This naturalness was the cue for the entire Stephen Wadsworth staging. Dennis Petersen’s strong Mime sang rather than whined his complaints, hugging the great lout with what resembled real affection (belied by Wagner’s words) and exchanged some well-aimed rocks with Richard Paul Fink’s creepy Alberich. Greer Grimsley did not maintain a godly or grandfatherly distance from Siegfried but sat on the ground playfully with him, an attitude in keeping with Wadsworth’s family romance of a staging but rather at odds with the story. Siegfried is naïve, but he’s never seen this armed stranger before—is he really this cozy with him?
Markus Brück’s Gunther was weak but scrupulous—unable to look his “bloodbrother” in the eye when he knows murder is in the air, lacking the courage of his conniving. Daniel Sumegi sang a gravel-voiced Hagen, not inappropriately for the character—how pleasant to hear the Gibichungs outsung, for once, by the Walsung!—but his ominous figure, ramrod straight throughout the long and elaborate action of the final scene, filled us with uneasy awe as the denouement unfolded. Wendy Bryn Harmer’s Gutrune, seemed, like her brother, bewildered by the fine print in Hagen’s plot, but having her commit hara-kiri seems an eccentric way to suggest her discomfort.
Luretta Bybee, Stephanie Blythe and Margaret Jane Wray sang the Norns, the latter two with exceptional grandeur. Jennifer Zetlan, Cecelia Hall and Renee Tatum made a very handsome and fluttery trio of Rhinemaidens. Blythe doubled as Waltraute with her customary power but Zetlan seemed out of sorts as the Forest Bird, the music a bit light for her darkly-colored soprano.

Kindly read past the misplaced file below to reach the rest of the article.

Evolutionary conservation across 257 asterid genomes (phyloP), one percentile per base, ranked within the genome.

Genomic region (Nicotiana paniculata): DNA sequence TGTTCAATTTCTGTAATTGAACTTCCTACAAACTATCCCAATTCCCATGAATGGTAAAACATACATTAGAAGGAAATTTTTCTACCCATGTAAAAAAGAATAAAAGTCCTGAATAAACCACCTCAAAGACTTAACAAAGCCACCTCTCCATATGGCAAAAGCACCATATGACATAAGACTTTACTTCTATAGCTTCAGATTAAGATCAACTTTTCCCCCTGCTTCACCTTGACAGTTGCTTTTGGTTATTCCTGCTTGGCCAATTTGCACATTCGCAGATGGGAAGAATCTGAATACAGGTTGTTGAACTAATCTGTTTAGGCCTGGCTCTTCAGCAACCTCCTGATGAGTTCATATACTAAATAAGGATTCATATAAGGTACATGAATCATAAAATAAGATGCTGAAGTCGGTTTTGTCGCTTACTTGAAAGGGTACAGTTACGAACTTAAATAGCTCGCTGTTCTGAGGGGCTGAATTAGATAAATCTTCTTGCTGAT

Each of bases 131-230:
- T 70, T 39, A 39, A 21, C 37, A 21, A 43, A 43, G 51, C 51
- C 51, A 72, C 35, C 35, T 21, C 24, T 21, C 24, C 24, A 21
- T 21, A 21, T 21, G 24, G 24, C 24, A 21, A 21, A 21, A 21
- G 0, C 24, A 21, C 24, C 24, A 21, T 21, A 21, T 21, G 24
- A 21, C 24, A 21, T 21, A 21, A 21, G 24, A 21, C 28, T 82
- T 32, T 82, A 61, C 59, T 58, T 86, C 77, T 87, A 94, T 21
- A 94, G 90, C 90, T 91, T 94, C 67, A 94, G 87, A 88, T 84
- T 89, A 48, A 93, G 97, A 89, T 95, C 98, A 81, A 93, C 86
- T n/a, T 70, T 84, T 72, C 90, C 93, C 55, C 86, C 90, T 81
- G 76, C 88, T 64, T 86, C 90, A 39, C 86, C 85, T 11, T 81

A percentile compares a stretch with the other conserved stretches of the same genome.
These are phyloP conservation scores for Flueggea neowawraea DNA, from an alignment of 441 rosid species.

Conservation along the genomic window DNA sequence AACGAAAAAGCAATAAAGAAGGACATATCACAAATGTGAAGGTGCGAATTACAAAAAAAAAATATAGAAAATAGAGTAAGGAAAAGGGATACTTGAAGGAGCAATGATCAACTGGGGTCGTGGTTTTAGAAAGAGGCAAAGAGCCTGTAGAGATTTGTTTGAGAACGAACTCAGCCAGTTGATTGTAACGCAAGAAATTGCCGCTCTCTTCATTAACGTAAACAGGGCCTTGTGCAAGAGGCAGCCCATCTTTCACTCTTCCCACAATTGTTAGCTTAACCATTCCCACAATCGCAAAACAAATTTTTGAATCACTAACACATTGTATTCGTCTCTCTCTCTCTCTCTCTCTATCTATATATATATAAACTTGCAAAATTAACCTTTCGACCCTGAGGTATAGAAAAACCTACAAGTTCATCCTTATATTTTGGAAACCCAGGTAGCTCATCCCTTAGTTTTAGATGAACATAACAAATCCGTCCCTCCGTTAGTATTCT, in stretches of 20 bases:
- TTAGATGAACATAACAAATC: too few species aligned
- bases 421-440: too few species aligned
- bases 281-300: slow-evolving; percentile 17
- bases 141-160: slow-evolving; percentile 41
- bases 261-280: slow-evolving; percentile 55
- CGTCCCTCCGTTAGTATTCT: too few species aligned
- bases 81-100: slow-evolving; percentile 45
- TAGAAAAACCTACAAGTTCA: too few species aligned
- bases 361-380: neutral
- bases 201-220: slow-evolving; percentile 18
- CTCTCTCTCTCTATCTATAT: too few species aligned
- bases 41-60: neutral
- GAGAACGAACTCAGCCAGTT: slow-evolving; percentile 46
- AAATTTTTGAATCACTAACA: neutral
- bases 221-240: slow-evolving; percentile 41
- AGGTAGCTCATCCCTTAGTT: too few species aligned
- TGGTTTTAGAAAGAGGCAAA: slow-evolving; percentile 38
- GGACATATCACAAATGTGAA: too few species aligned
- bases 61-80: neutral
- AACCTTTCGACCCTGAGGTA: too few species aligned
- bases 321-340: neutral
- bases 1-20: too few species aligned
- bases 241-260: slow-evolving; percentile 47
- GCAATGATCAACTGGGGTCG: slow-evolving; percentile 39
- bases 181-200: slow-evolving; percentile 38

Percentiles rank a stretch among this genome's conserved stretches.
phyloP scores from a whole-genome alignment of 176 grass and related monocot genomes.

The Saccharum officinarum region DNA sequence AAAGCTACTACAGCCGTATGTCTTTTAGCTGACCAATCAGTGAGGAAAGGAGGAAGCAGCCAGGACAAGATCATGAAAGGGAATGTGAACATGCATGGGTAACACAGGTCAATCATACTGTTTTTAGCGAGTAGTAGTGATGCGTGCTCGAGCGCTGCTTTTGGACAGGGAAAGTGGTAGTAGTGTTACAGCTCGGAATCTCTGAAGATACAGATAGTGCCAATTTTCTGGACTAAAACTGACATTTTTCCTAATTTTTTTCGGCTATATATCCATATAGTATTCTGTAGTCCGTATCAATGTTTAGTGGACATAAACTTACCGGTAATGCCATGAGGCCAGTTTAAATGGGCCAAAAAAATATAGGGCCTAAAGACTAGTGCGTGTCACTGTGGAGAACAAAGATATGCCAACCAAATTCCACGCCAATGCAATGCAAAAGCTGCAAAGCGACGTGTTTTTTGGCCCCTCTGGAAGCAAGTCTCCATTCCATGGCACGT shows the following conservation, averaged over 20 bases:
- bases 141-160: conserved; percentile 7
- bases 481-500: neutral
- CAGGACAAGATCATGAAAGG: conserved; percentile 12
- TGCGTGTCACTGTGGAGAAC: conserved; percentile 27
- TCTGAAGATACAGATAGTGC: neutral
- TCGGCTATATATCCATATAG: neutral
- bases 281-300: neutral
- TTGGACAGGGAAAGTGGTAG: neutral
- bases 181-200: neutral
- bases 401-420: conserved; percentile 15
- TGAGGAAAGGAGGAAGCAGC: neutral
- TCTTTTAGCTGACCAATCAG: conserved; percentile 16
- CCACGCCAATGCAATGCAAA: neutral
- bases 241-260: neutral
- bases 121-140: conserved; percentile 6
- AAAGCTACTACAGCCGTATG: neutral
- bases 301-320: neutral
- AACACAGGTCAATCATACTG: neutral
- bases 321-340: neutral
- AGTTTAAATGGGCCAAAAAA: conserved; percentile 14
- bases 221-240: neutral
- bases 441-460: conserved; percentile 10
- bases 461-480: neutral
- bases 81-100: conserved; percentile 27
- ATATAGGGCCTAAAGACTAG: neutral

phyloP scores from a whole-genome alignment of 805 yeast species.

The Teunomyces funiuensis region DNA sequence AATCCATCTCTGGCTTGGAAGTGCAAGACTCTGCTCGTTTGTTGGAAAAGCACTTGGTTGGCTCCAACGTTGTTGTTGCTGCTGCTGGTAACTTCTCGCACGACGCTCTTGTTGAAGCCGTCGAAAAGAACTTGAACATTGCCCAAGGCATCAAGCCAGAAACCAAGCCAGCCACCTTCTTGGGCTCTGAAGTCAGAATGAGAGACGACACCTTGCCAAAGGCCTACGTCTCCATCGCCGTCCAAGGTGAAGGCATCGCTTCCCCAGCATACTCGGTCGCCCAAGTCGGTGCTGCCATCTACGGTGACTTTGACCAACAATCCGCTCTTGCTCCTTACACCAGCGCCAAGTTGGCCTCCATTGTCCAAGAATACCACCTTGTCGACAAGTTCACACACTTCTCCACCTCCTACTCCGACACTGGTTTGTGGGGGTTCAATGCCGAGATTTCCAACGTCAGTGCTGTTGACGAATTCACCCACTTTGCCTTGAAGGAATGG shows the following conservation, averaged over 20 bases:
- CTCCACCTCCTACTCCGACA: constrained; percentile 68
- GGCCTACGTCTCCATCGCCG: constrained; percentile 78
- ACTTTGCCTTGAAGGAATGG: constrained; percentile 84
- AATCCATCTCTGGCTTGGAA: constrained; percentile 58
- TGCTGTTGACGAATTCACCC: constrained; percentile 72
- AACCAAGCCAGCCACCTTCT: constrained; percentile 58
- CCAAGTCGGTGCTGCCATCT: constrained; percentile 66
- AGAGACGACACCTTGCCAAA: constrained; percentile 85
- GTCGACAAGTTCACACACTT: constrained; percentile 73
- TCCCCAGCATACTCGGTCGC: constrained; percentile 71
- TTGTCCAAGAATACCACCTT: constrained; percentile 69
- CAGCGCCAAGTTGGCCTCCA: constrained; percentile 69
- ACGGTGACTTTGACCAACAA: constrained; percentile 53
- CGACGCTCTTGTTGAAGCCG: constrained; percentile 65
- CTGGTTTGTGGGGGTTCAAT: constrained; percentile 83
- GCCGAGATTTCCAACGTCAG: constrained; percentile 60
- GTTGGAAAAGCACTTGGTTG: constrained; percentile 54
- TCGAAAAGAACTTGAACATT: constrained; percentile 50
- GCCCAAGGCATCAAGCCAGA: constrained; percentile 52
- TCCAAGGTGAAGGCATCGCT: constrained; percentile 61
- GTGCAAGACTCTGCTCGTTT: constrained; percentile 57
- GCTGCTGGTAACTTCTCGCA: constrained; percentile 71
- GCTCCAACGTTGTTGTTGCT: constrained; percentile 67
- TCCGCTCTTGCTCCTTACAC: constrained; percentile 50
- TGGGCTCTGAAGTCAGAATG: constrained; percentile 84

Alwyn Mellor, who has sung the various Brünnhildes in opera houses from Paris and Leipzig to her native English north country, was a new factor in Seattle. She is a handsome woman and an able actress with a sizable and tireless voice if not the oceanic emotional sweep for which Wagnerians grow nostalgic.
It was a curiosity of this Ring, one I have noticed on other occasions in this hall, that many of the voices sounded brilliant on top notes but appeared to lack support in the middle range where Wagner tends to call for most of the meaning and most of the work. There was a gleaming brightness from Mesdames Mellor and Wray and from Mr. Vinke and the promising Froh of Ric Furman that seemed to be separate from the less solidly placed registers below. Is this a curious acoustic of the house, or of my seat (orchestra, row S), or of the taste in voices of the company’s leaders? Or was it a feature of this particular occasion? Only Ms. Blythe seemed able to fill the house with volume at every level of her range, and to appear to do it effortlessly. (We all know it takes effort; appearing effortless is what the stage calls for.)